This observation agrees with older ones showing the impact of BP on the decline in GFR was primarily linked to bouts of accelerated hypertension jeopardising GFR in a stepwise fashion, whilst a steadily elevated BP was not associated with a faster rate of GFR decline. In fact, a meta-analysis of 10 RCTs back in 2002 failed to show a strong association between BP and incident CKD: http://www.ncbi.nlm.nih.gov/pubmed/11981255

        This was supported by observations that non-accelerated, mild to moderate, hypertension was not associated with nephrosclerosis in the general population: http://www.ncbi.nlm.nih.gov/pubmed/?term=freedman+appel%2C+1995

        A limitation of the current study is the emphasis on Baseline BP and subsequent mGFR decline.

        More emphasis on changes in BP control with time would have been more informative; in fact, their unadjusted data suggest that those whose BP (MAP) increased with time had slower mGFR decline...

        whilst those treated for hypertension had faster rate of decline (raising the possibility that antihyeprtensive agents, including RAAS inhibitors may have detrimental effects on GFR decline with time)...

        In spite of its limitations this observation, with accurate GFR measurements and thorough BP recordings, draw attention to the fact that the links between mild to moderate BP elevation and age-related decline in GFR do not show a linear association.

        Confounders, may impact on that association including genetic factors (APOL1 genotype), obesity and environmental factors such as smoking as well as susceptibility to hypertension induced atherosclerosis and its impact on renal perfusion and function.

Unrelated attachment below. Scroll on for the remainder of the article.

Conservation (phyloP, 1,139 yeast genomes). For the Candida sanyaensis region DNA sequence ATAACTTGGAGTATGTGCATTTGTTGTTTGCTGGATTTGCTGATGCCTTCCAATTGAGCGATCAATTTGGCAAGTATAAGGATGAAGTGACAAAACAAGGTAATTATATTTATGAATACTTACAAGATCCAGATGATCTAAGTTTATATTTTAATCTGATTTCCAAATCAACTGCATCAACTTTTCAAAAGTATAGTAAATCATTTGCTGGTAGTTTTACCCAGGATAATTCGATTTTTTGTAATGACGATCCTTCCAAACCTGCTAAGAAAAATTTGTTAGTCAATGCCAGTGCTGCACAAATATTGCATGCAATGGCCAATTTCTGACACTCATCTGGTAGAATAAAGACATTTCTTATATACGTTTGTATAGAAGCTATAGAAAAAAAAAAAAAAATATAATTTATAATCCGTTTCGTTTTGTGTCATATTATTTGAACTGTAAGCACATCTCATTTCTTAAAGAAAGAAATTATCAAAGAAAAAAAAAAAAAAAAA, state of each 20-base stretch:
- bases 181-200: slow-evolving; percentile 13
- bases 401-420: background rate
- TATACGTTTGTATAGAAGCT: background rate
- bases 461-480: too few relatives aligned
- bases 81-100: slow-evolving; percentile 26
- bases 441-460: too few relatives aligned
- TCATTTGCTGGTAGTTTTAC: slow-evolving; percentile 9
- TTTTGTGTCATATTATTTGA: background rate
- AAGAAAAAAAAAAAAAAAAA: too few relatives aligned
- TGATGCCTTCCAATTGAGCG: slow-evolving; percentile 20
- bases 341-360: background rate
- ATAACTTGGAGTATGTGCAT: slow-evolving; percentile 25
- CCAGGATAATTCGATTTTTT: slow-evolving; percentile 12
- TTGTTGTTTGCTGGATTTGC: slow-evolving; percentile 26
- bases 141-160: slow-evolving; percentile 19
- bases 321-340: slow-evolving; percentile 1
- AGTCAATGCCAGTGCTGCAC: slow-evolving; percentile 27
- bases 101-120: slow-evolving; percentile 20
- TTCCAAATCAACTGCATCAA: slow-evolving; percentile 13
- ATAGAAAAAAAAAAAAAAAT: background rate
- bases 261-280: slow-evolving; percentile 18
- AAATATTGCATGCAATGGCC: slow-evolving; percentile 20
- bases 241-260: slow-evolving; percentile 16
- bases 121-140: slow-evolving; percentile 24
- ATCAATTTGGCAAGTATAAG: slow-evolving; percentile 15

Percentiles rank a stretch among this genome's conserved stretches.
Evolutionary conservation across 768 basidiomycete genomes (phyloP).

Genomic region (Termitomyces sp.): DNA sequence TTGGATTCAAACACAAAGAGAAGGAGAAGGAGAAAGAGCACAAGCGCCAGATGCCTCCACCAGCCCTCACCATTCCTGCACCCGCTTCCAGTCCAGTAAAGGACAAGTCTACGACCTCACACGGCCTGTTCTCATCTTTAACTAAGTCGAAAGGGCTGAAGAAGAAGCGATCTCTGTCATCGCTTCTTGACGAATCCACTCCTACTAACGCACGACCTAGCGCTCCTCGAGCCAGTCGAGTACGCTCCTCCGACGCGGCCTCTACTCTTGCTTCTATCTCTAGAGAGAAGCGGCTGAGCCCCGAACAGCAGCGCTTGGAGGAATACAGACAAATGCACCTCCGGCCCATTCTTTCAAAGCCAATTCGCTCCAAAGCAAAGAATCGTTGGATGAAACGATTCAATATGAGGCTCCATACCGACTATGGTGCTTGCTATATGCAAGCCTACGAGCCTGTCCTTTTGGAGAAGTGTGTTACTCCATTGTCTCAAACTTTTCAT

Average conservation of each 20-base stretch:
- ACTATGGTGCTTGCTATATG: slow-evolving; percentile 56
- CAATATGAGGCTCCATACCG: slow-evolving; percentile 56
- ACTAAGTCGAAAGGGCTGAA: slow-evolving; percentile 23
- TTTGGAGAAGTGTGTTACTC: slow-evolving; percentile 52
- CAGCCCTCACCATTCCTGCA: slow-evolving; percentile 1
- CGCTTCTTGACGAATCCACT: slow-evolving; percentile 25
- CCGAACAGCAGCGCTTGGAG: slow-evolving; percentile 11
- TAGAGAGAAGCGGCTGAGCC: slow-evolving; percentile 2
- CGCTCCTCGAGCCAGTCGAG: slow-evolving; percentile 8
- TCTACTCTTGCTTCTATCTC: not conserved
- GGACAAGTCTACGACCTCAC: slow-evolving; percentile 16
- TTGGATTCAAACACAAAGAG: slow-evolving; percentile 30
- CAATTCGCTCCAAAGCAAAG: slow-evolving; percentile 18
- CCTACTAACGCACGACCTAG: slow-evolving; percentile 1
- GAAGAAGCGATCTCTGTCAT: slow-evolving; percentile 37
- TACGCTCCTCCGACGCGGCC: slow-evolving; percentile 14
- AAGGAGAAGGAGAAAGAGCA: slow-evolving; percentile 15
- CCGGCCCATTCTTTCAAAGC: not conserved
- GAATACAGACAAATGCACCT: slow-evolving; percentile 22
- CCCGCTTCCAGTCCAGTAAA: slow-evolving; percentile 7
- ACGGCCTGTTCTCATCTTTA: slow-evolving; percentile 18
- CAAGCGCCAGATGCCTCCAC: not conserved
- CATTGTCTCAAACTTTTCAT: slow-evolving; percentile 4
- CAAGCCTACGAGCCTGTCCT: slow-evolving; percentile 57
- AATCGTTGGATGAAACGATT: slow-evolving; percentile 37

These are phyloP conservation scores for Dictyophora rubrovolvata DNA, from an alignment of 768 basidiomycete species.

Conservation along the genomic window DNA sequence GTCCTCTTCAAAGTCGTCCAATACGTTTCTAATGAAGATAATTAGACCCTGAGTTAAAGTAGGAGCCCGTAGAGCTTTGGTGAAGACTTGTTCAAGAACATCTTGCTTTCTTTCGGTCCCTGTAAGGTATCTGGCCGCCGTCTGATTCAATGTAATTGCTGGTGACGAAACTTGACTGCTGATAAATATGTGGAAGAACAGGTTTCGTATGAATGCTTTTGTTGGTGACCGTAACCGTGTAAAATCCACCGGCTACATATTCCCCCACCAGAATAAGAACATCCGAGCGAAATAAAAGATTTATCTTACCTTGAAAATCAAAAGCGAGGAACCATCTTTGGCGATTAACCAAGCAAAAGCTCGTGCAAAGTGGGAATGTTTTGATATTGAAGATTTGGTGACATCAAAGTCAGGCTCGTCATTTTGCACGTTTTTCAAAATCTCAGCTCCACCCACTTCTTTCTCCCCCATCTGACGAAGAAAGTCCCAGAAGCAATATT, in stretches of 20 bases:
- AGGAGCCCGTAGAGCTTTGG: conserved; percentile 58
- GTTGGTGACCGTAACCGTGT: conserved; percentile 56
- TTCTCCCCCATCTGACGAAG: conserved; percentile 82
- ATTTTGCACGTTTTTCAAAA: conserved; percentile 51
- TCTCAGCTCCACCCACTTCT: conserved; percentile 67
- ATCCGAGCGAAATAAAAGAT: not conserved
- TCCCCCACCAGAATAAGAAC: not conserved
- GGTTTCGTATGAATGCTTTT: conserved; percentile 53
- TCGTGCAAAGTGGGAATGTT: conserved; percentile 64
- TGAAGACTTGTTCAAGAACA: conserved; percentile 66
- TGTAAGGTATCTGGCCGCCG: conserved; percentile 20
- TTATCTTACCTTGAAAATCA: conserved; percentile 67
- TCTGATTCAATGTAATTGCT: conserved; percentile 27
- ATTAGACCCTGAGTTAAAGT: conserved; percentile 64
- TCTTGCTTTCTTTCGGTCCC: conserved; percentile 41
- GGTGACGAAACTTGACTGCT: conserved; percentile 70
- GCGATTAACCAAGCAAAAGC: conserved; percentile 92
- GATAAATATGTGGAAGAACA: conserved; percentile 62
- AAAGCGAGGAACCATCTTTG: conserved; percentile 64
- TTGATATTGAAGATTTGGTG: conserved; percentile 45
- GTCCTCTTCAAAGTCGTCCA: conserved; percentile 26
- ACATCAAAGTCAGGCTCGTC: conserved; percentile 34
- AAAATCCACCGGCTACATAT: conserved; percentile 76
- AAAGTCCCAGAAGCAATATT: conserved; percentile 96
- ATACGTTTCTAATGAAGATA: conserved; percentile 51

The conclusion of this observation has to be:

        There is more to the link between hypertension and CKD decline than elevated Blood Pressure; other confounders and comorbid factors have to be taken into consideration. This notion may lead to a more targeted and individualised approach to the management of hypertension in older people based on the presence or absence of other comorbid confounders. This has been emphasised by the JNC8 recommendations:

        http://www.aafp.org/afp/2014/1001/p503.html

        [ Modified: Thursday, 1 January 1970, 1:00 AM ]

        Comments

           
          Picture of Meguid El Nahas
          by Meguid El Nahas - Tuesday, 14 June 2016, 11:06 AM
          Anyone in the world

          FGF23: A novel role in systemic immunosuppression:

          FGF23 an osteoblast produced key stimulator of renal phosphate excretion has previously been known to be associated with CKD-MBD, hypertension, CVD

          http://www.ncbi.nlm.nih.gov/pubmed/24677555

          and now with an immunosuppressive effect through an inhibition of neutrophil recruitment and anti-bacterial activities.

          http://www.ncbi.nlm.nih.gov/pubmed/26878171